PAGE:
Effects of health disparities on Helicobacter pylori infection among children on the United States-Mexico border
The objective of this study is to determine whether health disparities influence the odds of developing H. pylori infections among the children enrolled in the Pasitos Cohort Study on the US-Mexico border. The study variables were the number of prenatal care visits, ways of transportation, car in household, location of health services and insurance coverage. The study recruited eligible pregnant women to complete baseline questionnaires. Every six months after the birth of the child, infection status is measure by the 13-C urea breath test. Results indicate that having medical insurance consistently decreases the odds of being infected. Children with mothers who went to a private physician had decreased odds of infection compared to those utilizing public clinics, and having a car in the household increased the odds of infection. Limitations include bias due to loss to follow-up and the transient nature of the infection.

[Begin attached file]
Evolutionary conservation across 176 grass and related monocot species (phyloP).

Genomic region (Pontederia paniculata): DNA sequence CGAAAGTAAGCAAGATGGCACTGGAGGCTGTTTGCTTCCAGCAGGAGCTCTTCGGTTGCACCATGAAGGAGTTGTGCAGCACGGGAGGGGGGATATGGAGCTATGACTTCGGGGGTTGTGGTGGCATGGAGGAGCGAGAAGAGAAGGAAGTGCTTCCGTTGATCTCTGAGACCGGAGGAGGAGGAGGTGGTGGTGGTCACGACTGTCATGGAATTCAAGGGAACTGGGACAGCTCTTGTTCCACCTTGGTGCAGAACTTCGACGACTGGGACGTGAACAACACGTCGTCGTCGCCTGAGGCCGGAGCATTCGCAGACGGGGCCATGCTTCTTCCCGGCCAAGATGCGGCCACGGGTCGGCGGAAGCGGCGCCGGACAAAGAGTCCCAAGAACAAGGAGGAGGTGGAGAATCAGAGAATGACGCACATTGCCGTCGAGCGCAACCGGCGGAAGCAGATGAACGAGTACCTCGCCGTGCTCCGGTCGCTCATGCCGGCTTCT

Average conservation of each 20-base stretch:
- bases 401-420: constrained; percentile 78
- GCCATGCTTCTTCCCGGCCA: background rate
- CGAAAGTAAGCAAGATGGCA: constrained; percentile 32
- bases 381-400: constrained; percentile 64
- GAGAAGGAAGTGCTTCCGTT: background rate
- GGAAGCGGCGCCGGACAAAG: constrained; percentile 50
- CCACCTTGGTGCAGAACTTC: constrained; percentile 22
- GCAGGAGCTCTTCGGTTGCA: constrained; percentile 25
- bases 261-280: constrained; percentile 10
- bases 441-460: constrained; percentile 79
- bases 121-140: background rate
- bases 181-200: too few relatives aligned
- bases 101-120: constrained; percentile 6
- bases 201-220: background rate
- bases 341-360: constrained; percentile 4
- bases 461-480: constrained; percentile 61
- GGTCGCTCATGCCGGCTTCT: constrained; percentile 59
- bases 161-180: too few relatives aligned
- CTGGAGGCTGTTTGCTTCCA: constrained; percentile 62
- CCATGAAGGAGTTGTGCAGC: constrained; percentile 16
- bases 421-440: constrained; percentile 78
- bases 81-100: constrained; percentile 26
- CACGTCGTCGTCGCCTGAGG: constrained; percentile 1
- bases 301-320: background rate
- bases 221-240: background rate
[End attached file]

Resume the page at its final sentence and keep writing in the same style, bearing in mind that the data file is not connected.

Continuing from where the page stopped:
He, Yu, "Effects of health disparities on Helicobacter pylori infection among children on the United States-Mexico border" (2007). Texas Medical Center Dissertations (via ProQuest). AAI1441750.